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Displaying posts with the tag: mouse-development [Clear Filter]

An interview with Jenny Nichols

Posted by on August 17th, 2017

This interview by Aidan Maartens originally appeared in Development, Volume 143, Issue 16. Jennifer Nichols is a Principal Investigator at the Cambridge Stem Cell Institute and Department of Physiology, Development and Neuroscience at the University of Cambridge, UK. Her lab works on lineage segregation and the establishment of pluripotency in the mammalian embryo. In 2017 she was[…]

The forces that shape us: Mechanics of mammalian neural tube morphogenesis

Posted by on July 7th, 2017

Introduction to the biomechanics of neurulation Those of us who go to the gym are accustomed to thinking of mechanical forces shaping our bodies. Physiological (e.g. determination of bone mass and architecture), pathological (e.g. aneurysm rupture) and even socio-cultural (e.g. lip plates of the Mursi tribe) examples come to mind. The form of most of[…]

eLearning at eMouseAtlas

Posted by on November 24th, 2016

A new eLearning resource that provides short and interactive vignettes in embryo (primarily vertebrate) development, from gametogenesis through to organogenesis, is available from the eMouseAtlas1,2 website (www.emouseatlas.org). The current eLearning content are the tutorials produced by Professor José García Monterde of the University of Córdoba, and the presentation from collaboration between Professor Monterde and the[…]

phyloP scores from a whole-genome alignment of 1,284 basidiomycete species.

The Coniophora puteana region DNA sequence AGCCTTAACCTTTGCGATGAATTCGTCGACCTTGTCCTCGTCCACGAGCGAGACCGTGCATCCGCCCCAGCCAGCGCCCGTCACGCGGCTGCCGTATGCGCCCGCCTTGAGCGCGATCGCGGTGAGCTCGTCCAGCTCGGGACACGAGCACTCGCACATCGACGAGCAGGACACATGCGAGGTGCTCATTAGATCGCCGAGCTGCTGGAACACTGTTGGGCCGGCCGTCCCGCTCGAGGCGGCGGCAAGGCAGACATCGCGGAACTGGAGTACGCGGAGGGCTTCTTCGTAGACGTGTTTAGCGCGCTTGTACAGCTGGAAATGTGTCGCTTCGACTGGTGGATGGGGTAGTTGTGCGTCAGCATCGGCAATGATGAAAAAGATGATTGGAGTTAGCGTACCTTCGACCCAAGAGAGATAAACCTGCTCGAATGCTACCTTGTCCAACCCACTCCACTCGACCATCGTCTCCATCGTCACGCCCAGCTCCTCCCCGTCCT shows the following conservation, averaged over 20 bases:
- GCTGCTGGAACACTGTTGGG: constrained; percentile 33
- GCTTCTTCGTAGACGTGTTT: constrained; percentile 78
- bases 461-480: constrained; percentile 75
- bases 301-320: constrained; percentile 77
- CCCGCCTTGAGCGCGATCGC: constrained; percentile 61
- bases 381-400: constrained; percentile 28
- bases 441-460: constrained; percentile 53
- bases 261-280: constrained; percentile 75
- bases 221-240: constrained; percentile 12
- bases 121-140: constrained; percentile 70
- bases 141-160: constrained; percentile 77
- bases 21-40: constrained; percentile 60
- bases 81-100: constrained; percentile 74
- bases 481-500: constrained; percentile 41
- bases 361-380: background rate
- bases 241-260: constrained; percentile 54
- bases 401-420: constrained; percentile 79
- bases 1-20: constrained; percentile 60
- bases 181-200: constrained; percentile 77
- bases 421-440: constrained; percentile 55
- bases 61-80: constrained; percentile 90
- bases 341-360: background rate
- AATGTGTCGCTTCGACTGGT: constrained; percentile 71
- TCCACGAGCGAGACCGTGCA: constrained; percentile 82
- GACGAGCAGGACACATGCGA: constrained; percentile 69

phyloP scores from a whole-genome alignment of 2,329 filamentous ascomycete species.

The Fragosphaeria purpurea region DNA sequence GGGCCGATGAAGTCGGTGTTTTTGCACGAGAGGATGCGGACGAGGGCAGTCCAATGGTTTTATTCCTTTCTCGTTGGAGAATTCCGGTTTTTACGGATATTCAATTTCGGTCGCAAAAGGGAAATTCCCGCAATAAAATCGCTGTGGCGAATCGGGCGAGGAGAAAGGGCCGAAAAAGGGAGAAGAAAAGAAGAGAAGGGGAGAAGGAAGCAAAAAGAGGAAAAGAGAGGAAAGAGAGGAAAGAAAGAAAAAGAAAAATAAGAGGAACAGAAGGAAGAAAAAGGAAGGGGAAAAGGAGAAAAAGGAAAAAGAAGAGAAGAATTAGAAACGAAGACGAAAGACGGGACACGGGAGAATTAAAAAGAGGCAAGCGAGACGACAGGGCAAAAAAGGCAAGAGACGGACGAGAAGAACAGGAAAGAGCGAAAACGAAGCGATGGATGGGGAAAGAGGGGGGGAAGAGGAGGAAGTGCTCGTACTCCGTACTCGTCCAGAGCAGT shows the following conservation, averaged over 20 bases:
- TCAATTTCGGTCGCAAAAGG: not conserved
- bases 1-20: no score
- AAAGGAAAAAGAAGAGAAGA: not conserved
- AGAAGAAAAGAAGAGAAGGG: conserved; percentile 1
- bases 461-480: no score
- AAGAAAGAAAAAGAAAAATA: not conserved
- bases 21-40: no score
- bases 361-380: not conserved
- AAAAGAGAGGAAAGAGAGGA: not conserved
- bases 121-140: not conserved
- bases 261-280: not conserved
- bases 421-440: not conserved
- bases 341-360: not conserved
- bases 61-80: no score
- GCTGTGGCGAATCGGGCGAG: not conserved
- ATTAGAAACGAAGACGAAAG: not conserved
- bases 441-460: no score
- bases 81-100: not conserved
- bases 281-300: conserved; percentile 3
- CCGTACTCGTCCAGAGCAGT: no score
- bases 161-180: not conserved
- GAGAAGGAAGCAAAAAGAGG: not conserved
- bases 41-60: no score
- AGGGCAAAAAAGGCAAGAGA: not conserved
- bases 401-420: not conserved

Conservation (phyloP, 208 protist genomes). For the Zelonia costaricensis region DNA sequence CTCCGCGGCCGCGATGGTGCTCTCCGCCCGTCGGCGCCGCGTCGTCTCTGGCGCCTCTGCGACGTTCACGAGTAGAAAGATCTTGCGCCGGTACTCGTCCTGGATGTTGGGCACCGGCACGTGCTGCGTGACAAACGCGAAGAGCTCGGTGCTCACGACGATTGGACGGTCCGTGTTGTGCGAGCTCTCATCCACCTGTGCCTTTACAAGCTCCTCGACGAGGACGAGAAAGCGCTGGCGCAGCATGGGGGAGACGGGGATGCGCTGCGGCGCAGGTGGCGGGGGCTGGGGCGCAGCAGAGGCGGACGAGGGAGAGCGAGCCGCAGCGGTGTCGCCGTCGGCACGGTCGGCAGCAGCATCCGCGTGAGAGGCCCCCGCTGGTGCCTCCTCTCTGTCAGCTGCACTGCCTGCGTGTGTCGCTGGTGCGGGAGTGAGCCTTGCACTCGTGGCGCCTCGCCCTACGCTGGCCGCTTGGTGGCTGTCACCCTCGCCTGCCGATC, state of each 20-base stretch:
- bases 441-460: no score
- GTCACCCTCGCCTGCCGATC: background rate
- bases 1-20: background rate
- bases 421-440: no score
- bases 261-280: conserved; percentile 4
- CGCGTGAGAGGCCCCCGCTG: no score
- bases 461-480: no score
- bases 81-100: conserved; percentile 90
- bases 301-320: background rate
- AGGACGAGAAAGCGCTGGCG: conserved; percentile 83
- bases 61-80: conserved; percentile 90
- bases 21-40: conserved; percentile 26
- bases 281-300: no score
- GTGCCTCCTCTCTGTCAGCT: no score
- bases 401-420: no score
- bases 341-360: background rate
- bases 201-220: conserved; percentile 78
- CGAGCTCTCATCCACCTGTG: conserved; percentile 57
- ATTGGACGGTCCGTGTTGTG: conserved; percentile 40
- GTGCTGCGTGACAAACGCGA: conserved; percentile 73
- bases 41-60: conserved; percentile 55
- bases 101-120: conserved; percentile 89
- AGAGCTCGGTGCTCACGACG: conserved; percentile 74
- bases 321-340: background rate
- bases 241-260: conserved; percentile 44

Electrifying news for embryologists

Posted by on June 17th, 2014

Electroporation: an efficient technique for embryologists During embryonic development, the specification of different cell types giving rise to the future organs involves a precise spatiotemporal regulation of cell proliferation, migration, and differentiation. Studying these processes requires tools to manipulate gene expression locally in the developing embryo.To this aim, embryologists have widely used the technique of[…]

GATA6 and the power of single cells

Posted by on May 29th, 2014

Any mammal who celebrated Mother’s Day earlier this month realizes how important mothers are for us and the tight bond between them and their children. Forget clean shirts and packed lunch every day; for us developmental biologists, there is no better reflection of this bond than the extraembryonic membranes that support the growth of the[…]

An interview with Patrick Tam

Posted by on November 25th, 2010

(This interview by Kathryn Senior originally appeared in Development on November 23, 2010) Patrick Tam’s research is focused on the cellular and molecular mechanisms of body patterning during mouse development. He agreed to be interviewed by Development to talk about his interest in mouse development, new concepts in gastrulation, X-linked diseases and his dream of[…]